BLUE MOUNTAINS – 10 June 2022
As many of my friends know, I’ve been wanting to clean up some plastic items in this canyon for some time, but the job needs more people than I have access to in MSS so I decided to call upon another group to see if they’d be interested in this project. After all, I sometimes suggest a “we’ll just” project and it then becomes an epic, I wanted a second opinion on the feasibility of the project.
So, Geoff F and I walked into the canyon on a beautiful sunny day (albeit a bit windy). I used a “slope map” (thanks Felix), to determine the best route in that wouldn’t include an abseil. After all, the people who built the plantation had to have an “easy” route in, I’ve yet to find it.
Part of a slope map, this is a program that is “open source” (I think) and it identifies the areas that will definitely be an abseil (red/orange), areas that may require scrambling (yellow), and what you can easily walk down is just white (in this case what we walked down was a 45 degree slope. Big thanks to Felix for providing the map for me.
The first route down that I chose was a bit more than 45 degrees, and it was quite scrubby. We ended up being on the wrong side of the creek (a creek that I’d used in the past) and ran into a 3m drop that we couldn’t get down, I was on the wrong side of the creek and the wrong side of the spur I should have been on.
When we got to the top, we stopped for morning tea and took another look at the map, I didn’t really want to go upstream (a longer walk in the actual creek we wanted to hit), so we decided to cross over the spur we were on (going in the down stream direction).
There was a bit of a scramble initially, and before we committed, I suggested Geoff sit in the sun while I sussed it out. Well, the spur just kept on going, and I eventually found myself at the creek, it was probably one of the best routes into a canyon that I’ve done! So, I called out to Geoff (100 or so metres above me) with “come on down!” Once at the creek (proper), we walked along on an easy bank until I was in the vicinity of the old plantation.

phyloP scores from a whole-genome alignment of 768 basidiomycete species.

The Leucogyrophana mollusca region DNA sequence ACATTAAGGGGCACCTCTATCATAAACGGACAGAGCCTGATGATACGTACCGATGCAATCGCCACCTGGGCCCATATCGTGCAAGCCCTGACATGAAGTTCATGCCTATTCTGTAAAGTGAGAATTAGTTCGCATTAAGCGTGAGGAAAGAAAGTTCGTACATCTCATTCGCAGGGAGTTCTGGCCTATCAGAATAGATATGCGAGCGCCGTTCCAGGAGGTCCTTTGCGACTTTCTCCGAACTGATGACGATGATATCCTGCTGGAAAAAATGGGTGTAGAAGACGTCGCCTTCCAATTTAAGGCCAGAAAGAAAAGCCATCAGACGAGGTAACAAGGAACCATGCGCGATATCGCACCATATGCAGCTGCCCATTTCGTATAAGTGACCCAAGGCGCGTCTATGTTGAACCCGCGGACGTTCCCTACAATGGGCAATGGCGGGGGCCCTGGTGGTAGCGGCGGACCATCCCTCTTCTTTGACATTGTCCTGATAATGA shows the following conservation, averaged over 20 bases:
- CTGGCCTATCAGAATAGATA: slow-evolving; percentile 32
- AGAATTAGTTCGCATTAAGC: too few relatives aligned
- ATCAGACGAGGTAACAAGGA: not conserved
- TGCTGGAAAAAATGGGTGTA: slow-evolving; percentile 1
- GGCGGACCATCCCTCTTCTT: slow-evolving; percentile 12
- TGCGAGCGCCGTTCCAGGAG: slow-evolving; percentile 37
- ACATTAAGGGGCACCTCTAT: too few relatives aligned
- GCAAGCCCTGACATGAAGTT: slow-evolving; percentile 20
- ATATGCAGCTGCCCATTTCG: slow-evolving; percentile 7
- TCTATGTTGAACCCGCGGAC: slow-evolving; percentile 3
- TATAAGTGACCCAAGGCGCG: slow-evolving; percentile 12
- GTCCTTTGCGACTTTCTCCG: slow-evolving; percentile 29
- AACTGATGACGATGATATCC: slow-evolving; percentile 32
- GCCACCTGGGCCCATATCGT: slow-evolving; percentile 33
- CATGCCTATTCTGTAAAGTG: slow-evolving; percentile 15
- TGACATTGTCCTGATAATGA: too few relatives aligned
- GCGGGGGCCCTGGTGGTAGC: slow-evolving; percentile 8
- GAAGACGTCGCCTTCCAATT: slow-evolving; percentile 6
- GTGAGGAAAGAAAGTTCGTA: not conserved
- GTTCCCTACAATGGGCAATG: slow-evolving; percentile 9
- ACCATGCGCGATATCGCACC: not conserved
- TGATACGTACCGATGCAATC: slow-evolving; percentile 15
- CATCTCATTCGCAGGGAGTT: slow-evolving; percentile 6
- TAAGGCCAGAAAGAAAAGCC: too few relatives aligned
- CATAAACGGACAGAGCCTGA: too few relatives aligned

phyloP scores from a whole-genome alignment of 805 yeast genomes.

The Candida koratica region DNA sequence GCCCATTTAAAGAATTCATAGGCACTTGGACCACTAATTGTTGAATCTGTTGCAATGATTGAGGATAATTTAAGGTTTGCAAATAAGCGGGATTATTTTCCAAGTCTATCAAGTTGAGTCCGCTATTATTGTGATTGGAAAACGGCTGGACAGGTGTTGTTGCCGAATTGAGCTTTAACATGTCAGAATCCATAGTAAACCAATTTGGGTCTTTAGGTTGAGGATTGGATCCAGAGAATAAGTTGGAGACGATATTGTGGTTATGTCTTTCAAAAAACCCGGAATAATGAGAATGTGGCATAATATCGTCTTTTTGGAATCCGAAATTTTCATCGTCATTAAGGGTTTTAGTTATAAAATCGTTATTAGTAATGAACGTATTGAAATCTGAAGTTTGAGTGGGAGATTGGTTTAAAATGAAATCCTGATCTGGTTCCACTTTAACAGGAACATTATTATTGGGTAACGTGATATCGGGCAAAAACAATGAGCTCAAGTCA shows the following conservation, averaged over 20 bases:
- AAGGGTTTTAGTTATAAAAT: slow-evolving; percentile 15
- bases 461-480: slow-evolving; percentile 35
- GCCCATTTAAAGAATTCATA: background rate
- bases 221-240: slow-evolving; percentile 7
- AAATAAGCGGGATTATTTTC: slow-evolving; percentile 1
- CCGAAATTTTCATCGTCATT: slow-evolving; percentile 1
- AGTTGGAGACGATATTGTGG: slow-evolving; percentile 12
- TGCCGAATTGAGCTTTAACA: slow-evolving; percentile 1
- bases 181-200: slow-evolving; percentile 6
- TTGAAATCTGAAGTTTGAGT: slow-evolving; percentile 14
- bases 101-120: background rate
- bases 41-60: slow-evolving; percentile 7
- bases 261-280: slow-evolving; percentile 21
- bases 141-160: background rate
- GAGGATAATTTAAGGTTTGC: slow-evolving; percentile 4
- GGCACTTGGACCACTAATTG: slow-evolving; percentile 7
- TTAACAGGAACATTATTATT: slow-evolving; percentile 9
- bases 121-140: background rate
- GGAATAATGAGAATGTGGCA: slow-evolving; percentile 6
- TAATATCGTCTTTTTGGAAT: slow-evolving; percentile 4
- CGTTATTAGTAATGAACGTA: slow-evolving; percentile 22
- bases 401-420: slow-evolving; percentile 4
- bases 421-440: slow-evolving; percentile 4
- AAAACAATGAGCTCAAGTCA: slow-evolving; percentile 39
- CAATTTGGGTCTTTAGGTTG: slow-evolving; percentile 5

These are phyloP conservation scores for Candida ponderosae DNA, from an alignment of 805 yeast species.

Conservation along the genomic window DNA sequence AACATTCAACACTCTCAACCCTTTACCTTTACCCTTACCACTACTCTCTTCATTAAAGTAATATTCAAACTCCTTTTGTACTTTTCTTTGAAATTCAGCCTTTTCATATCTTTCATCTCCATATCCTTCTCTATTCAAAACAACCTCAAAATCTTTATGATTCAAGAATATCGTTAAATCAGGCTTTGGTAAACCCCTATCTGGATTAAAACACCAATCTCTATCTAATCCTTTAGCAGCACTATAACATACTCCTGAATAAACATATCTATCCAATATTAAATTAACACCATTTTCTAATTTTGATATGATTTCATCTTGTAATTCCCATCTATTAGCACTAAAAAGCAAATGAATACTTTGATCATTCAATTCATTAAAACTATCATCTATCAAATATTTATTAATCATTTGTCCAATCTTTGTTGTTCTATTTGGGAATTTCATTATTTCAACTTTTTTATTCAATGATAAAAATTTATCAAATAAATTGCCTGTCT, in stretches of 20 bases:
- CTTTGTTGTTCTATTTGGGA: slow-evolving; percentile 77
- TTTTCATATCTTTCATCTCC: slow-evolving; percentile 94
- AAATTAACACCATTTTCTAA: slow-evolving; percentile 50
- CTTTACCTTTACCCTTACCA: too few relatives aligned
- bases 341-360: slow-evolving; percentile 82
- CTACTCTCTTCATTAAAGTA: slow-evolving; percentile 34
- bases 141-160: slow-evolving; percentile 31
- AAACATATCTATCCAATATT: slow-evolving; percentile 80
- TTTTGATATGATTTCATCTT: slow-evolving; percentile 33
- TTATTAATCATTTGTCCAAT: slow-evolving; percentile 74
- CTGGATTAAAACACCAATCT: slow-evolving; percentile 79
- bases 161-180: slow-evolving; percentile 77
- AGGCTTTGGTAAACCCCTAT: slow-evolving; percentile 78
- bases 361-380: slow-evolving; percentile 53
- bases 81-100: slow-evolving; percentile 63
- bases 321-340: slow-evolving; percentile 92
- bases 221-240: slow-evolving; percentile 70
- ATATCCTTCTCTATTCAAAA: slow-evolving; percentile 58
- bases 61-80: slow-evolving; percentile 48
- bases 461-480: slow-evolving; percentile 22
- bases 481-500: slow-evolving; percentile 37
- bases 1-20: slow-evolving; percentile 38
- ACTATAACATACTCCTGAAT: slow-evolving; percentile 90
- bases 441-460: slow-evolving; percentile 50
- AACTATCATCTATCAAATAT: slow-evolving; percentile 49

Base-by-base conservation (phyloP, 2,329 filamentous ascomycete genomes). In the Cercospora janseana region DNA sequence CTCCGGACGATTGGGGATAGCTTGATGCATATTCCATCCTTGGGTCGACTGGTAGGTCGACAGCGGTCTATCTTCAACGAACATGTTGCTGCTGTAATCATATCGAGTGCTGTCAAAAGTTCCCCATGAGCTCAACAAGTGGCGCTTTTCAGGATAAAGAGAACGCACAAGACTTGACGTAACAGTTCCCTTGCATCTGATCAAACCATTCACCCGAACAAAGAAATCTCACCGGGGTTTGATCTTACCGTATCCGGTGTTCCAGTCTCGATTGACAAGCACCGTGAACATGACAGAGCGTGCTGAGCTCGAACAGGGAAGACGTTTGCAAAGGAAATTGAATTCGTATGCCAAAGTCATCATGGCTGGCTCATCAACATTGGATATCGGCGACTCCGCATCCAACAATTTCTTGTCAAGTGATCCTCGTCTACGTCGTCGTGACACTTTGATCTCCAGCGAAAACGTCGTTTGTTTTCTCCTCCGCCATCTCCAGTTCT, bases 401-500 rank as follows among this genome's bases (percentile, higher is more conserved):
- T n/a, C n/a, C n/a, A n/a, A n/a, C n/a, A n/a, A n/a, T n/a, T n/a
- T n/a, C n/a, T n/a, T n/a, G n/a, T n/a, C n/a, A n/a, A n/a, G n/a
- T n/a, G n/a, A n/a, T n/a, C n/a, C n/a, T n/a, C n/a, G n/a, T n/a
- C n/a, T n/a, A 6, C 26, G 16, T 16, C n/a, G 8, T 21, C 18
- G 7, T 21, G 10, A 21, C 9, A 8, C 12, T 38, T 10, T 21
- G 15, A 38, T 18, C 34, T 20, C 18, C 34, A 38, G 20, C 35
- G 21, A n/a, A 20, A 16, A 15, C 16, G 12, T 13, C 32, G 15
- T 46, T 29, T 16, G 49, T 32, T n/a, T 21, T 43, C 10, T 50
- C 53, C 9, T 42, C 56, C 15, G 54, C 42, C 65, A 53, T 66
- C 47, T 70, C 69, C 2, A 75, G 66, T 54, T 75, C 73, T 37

I was pretty sure we were in the right spot but I wanted to confirm by getting to the overhang that I remembered, and yep, we were spot on.
This doesn’t look like a built up rock wall, but it is, there are terraced areas on the bank of the creek, where rocks have been put in place to make a retaining wall and then the soil built up to make a nice flat planting area for the plantation.
And then I showed Geoff the “dam”, the water is lower than the last time I saw it, probably due to a breach in the dam wall (made out of rocks), the water is so low that you can see a shovel at the bottom. When the plantation was operational, the dam was lined with heavy duty plastic to retain the water, now, since the fires, a lot of the plastic has melted, but there’s still a lot in place.
Melted plastic on a ledge plus some pipe and garden hose. Last time we were here we carried a pack load of stuff out, as much as we could carry on the day.
Big pile of black and orange plastic just laying around.
And quite a bit of chicken wire, I suspect this was used in some areas to keep kangaroos out of the area.
Better pic of the shoven in the bottom of the dam.
More retaining wall.
And another one.
The area does have “historical value”, but the plastic has to go, it’s brittle and it will eventually break up and get into the creek system.
We’d seen as much as we needed to and headed back up the spur. I think there’s another option for access, but will wait until another day to check that out.
A view of the spur downstream, you wouldn’t want to go down that, what are the odds of a beautiful easy spur being on this side of the side creek?
We didn’t go down to the “drying overhang” that I discovered on my first trip to this canyon. I’ll leave that for another day.
So, have I convinced Geoff that it’s a good project to undertake. Possibly, but it will take more than the 2 of us, so hopefully he’ll be able to encourage others to give us a hand. Watch this space.
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